Lucky me – I was “chosen” to represent people who purchased a new car and asked by MaritzCX to complete a consumer survey that will help manufacturer decision-making for future models. The problem is that this form is more like an inquisition than a survey.

The booklet is 10-pages long. It contains 66 distinct questions, which understates the number of queries actually being asked. One question literally fills a page in a teeny-tiny font (see photo) – asking for a 5-point rating on 76 different items. Another question has 68 different parts and many are disguised as part a, b, c although they are really distinct.

I like doing surveys and value market research, but this one is over the top. For my time – which would be considerable if I gave it any thought – I receive nothing, except to be entered into a drawing for $10,000, which is the same as nothing.

If you truly value the opinion of those you are asking, you need to demonstrate it in your survey design. Court the person whose input you seek and share the importance of their input. Make your time demand reasonable. Provide some compensation or acknowledgment of the time investment. Prioritize your questions instead of asking literally hundreds as this survey did.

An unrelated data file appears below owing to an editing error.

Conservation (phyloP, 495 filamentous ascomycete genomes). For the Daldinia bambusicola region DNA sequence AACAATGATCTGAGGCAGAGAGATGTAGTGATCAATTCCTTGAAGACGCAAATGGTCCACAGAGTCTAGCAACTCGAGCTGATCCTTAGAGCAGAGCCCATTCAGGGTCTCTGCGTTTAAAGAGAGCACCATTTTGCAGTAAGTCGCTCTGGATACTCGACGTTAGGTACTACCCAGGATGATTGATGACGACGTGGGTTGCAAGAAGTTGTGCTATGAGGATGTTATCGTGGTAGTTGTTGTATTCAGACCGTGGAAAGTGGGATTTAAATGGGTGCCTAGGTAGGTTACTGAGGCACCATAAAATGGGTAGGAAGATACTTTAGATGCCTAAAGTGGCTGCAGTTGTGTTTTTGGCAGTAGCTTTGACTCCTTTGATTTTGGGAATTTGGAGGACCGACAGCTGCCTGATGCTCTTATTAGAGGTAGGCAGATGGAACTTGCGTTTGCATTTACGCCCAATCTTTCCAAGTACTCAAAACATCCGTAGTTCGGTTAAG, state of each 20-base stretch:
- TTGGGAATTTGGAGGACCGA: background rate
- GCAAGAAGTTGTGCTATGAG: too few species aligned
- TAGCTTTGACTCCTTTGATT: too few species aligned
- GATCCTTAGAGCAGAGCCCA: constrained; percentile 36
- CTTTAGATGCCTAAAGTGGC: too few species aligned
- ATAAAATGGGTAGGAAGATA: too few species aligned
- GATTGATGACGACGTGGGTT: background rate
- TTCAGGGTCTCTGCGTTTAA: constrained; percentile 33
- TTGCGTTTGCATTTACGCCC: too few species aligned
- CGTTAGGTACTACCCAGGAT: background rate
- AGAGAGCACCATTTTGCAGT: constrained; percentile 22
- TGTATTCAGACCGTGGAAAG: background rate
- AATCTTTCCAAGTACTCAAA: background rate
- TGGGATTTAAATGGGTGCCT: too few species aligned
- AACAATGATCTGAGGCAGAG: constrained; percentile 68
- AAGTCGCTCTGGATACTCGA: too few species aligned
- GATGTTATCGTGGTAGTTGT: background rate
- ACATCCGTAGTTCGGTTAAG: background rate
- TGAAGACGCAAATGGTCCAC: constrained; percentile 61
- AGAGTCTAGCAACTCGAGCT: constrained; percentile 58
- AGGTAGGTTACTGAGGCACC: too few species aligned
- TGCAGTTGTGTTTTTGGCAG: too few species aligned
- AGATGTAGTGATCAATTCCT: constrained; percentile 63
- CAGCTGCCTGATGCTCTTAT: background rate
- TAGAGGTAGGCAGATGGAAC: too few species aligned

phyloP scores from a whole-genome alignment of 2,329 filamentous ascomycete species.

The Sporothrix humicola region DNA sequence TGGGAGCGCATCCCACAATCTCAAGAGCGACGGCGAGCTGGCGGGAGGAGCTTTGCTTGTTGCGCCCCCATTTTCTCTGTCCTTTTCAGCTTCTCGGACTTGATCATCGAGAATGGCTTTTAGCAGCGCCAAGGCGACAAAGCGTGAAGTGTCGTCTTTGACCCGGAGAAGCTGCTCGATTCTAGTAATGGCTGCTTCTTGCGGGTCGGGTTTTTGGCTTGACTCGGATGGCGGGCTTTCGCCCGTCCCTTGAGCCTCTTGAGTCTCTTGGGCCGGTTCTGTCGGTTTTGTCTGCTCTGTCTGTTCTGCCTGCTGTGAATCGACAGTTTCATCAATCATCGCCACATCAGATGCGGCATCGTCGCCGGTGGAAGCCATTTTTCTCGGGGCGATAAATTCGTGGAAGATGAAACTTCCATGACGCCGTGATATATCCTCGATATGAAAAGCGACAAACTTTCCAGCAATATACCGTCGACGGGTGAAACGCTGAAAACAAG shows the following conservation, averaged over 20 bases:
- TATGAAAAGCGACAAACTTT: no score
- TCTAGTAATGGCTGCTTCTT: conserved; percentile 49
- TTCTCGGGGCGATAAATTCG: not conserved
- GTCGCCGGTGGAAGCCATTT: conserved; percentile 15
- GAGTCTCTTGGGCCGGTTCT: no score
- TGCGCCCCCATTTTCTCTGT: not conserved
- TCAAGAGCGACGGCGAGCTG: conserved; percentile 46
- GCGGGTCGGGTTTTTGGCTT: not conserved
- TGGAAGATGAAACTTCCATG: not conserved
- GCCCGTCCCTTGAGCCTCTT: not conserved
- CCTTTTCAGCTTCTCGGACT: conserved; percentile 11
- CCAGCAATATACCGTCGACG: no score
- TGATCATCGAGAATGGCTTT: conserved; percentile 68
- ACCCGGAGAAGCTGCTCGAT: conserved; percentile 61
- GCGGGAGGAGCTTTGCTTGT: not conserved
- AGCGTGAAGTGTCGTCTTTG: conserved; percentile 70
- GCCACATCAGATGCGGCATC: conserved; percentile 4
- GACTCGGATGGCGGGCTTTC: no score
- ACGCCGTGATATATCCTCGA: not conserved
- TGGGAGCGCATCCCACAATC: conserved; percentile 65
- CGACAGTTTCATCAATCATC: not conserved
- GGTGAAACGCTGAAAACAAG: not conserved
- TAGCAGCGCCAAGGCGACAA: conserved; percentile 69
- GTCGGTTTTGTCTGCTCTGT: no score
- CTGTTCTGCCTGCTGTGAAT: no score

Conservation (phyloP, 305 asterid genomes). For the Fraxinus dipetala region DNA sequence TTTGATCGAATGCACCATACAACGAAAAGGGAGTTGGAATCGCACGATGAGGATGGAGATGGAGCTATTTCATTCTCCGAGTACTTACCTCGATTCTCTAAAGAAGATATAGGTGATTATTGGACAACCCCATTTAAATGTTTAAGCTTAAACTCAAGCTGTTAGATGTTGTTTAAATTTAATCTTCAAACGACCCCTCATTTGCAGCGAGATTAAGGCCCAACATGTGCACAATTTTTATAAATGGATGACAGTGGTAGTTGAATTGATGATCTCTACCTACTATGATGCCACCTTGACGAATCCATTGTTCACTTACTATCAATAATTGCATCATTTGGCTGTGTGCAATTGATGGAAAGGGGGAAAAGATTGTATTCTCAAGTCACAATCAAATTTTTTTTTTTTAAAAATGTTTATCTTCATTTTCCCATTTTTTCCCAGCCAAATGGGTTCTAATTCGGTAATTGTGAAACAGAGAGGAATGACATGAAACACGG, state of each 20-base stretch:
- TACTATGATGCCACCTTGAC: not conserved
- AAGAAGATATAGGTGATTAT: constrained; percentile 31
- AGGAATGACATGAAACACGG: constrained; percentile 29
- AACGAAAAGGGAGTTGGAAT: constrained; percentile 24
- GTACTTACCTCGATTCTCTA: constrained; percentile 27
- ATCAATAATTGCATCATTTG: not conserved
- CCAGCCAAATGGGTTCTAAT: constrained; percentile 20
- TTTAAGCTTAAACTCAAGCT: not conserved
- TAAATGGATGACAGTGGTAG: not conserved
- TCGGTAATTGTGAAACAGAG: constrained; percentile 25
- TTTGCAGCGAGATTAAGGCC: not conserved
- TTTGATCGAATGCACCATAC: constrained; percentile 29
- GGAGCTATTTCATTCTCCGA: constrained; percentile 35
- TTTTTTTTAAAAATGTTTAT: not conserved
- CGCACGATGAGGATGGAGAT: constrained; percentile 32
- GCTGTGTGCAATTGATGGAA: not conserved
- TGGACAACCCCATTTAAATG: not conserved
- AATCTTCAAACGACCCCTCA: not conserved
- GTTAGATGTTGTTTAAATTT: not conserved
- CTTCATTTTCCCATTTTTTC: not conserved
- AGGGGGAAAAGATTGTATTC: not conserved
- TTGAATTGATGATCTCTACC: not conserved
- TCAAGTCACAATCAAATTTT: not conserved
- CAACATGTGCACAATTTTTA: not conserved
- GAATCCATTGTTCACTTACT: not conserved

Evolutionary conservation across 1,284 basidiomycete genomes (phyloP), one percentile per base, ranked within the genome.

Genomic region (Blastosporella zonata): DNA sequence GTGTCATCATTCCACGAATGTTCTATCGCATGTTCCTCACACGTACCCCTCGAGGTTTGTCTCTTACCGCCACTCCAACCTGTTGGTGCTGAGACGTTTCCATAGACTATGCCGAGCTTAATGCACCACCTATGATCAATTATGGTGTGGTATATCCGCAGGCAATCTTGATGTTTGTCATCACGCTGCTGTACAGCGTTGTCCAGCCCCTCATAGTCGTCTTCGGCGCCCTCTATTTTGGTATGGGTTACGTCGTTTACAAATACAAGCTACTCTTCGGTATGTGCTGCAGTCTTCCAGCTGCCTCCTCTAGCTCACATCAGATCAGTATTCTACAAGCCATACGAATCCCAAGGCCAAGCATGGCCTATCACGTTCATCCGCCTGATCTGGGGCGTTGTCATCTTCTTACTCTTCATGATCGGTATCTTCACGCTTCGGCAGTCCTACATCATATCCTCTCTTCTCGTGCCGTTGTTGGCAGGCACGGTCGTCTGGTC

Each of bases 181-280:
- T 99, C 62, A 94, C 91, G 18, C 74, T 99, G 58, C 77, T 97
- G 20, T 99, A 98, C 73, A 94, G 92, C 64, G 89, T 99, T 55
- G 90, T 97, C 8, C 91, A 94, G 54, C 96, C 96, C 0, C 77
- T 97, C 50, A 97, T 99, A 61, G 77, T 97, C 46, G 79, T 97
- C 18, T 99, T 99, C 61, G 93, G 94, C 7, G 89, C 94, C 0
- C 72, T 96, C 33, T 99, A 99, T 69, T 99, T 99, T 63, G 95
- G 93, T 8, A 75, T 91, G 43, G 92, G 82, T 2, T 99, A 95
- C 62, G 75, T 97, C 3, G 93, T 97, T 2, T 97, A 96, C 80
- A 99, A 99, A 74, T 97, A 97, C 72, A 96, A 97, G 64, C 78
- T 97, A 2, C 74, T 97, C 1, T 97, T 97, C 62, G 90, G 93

Otherwise, “Survey Says”: Into the recycle bin it goes.

About the Author leadership dots by dr. beth triplett

I'm the chief connector at leadership dots where I serve as "the string" for individuals and organizations. Like stringing pearls together to make a necklace, "being the string" is an intentional way of thinking and behaving – making linkages between things that otherwise appear random or unconnected – whether that be supervising a staff, completing a dissertation or advancing a project in the workplace. I share daily leadership dots on my blog to provide examples of “the string” in action. I use the string philosophy through coaching, consulting and teaching to help others build capacity in themselves and their organizations. I craft analogies and metaphors that help people comprehend complex topics and understand their role in the system. My favorite work involves helping those new to supervision or newly promoted supervisors build confidence and learn the skills necessary to effectively lead their team.

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